Bird Sitter Checklist

By Susan C.

When I Plan a trip out of town, the first person I call is my bird sitter. Plane, hotel and tour reservations all depend on her availability. If she’s not available, I adjust my dates accordingly. I have ten birds, and boarding them would be rather unwieldy, so I have a bird sitter come to the house. I’m lucky enough to have a sitter who sleeps overnight at my home, a definite plus during extreme weather conditions!  Whether your bird sitter comes in once or twice a day, or spends the night, this check list will help you both.

When the trip is still a dream: 

  • If you don’t already have a bird sitter, ask for referrals. Some sources for referrals are: vet’s office; bird store; bird club; other bird owners; professional pet sitter’s organizations: Pet Sitters International  or National Association of Professional Pet Sitters
  • Schedule interviews so prospective pet sitters can meet your birds. Check references.
  • Ask your bird sitter about availability on the dates you plan to be away.
  • Confirm services required and cost.

When you’ve made your trip plans:

  • Contact your pet sitter and confirm dates and cost.
  • Call or visit your avian veterinarian to plan for your bird’s medical care if the need should arise while you are away.  Tell your vet the dates you will be away, the name of the person who is authorized to bring your bird in for treatment or evaluation and plan to have such visits billed to you directly.

A month before you leave:

  •  Bring your bird to the vet for a well-bird visit. Re-confirm emergency arrangements.
  •  Re-confirm dates with your bird-sitter.
  • Purchase some safe toys (‘hand’ toys or other proven safe playthings) for your bird to play with while you’re away.
  • If your purchase bird supplies via mail order catalog or online, order them now.

Two weeks before your trip:

  • Line up a friend or family member to check in on your bird sitter once or twice during your absence just to be sure everything is okay.
  • Have your bird groomed. Trimmed toenails and clipped flight feathers will help reduce risk of accidents or escape while you’re away.              
  • Purchase extra trash bags for the bird sitter to use while you’re away.
  • Make sure there’s an ample supply of newspaper or cage tray paper. Save time later and cut paper to size if necessary.
  • Label any spray bottles and bird cleaning products your bird sitter might use.  Your bird’s bath spray should be clearly marked “Clean Water for Bathing Birds”.
  • Make an extra set of house keys for your bird sitter and test them to be sure they work.
  • Begin making your own Bird Sitter’s Check List. Leave the check list where your bird sitter will find it. Include the following things as they apply to you and your birds and add your own special items:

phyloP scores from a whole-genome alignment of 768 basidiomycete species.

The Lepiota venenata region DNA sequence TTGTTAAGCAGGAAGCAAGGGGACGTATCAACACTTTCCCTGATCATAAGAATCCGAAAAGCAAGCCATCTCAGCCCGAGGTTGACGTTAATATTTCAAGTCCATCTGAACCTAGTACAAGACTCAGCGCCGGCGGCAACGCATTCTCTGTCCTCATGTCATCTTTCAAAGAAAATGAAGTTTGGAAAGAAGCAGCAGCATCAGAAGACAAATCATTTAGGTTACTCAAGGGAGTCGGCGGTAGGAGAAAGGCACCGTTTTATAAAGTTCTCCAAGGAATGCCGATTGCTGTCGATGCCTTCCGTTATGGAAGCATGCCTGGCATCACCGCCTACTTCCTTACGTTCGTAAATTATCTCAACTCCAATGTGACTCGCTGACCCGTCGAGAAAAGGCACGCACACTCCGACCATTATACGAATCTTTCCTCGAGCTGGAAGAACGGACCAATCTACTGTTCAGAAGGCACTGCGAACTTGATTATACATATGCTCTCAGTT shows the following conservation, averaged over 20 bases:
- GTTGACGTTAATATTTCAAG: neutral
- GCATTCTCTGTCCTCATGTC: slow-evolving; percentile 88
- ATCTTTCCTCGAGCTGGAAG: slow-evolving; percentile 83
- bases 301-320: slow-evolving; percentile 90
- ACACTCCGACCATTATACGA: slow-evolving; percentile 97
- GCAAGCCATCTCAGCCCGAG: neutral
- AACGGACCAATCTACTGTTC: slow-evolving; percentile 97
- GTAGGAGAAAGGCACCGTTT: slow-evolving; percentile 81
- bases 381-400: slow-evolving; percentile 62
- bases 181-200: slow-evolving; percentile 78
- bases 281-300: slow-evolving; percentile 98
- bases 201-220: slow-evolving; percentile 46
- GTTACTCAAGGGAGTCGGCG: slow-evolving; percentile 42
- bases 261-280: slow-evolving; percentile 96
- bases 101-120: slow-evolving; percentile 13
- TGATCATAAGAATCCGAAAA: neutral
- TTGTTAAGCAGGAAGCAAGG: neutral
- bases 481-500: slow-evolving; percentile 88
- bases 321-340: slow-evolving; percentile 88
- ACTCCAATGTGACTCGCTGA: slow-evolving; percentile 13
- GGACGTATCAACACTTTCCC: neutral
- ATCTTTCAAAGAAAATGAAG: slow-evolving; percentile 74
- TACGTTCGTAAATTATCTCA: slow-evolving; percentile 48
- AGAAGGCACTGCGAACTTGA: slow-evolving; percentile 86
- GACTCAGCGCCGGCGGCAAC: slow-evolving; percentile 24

• Phone number where you can be reached; landline at destination and cell phone numbers; instructions for operating your answering machine; your e-mail address
  • Emergency numbers while you’re away:  relatives, veterinarian, heating company; household repair people; alarm company
  • Location of electrical panel and shut-off switches for boiler, etc.
  • Airline flight numbers and schedule or driving itinerary
  • Date and time of your return
  • Garbage collection days and location of cans
  • Location of mailbox, newspaper delivery and package delivery so bird sitter can bring items inside.
  • Dates and times of scheduled service visits: cleaning person, lawn service, etc. (You may be assessed an additional charge if your sitter must make a special trip to let people in.)
  • List of your bird’s names and species.

The week before you leave:

  • If you’re using a new bird sitter, ask him or her to come over for a final visit before you leave. At this time, answer questions, re-familiarize the sitter with your home and give the sitter your house keys and your alarm code. (Some alarms accommodate a special, additional code for this purpose, so you do not have to divulge your own code.)
  • Call your veterinarian again and re-confirm previous arrangements.
  • It’s time for heavy cleaning.  Scrub or power wash bird cages, trays and gratings. Discard soiled or frayed toys and accessories.
  • You should now have your trip itinerary. Print a copy of your itinerary and flight schedule to leave for your bird-sitter
  • Launder cage covers.
  • Purchase seed, pellets and treats.

Two days before departure:

  • Post your bird’s names, special habits (‘escape artist’, ‘stick trained’, ‘bites’, ‘afraid of purses’, etc.)and diet needs on cages; do this in a place where birds won’t be able to access the paper. I tape these to the edge of the angled cage aprons.
  • Put Post-it® notes on cabinets to let the bird sitter know where things (including carriers for emergencies) are. 
  • Wash and sterilize bird dishes.
  • Set timers for lights, radio, etc. and monitor them to see that they’re going on and off as scheduled.
  • Remind your friend or family member to check in with your bird sitter periodically.
  • The day before you leave:
  • Wipe soiled cage gratings, bars, aprons and clean perches where necessary.
  • Change filters in air cleaners.
  • Purchase fruit, vegetables and other fresh food for your birds.
  • Touch base with your bird sitter and reconfirm the time he or she will service the birds the following day.

Day of departure:

  •  Leave itinerary, check list and other instructions for your bird sitter in a pre-determined place.
  •  Change cage tray paper; give birds fresh food and water.
  •  If you’re going to be gone for more than a few days, leave some cash in case the birds need fresh produce, etc.
  •  Relax!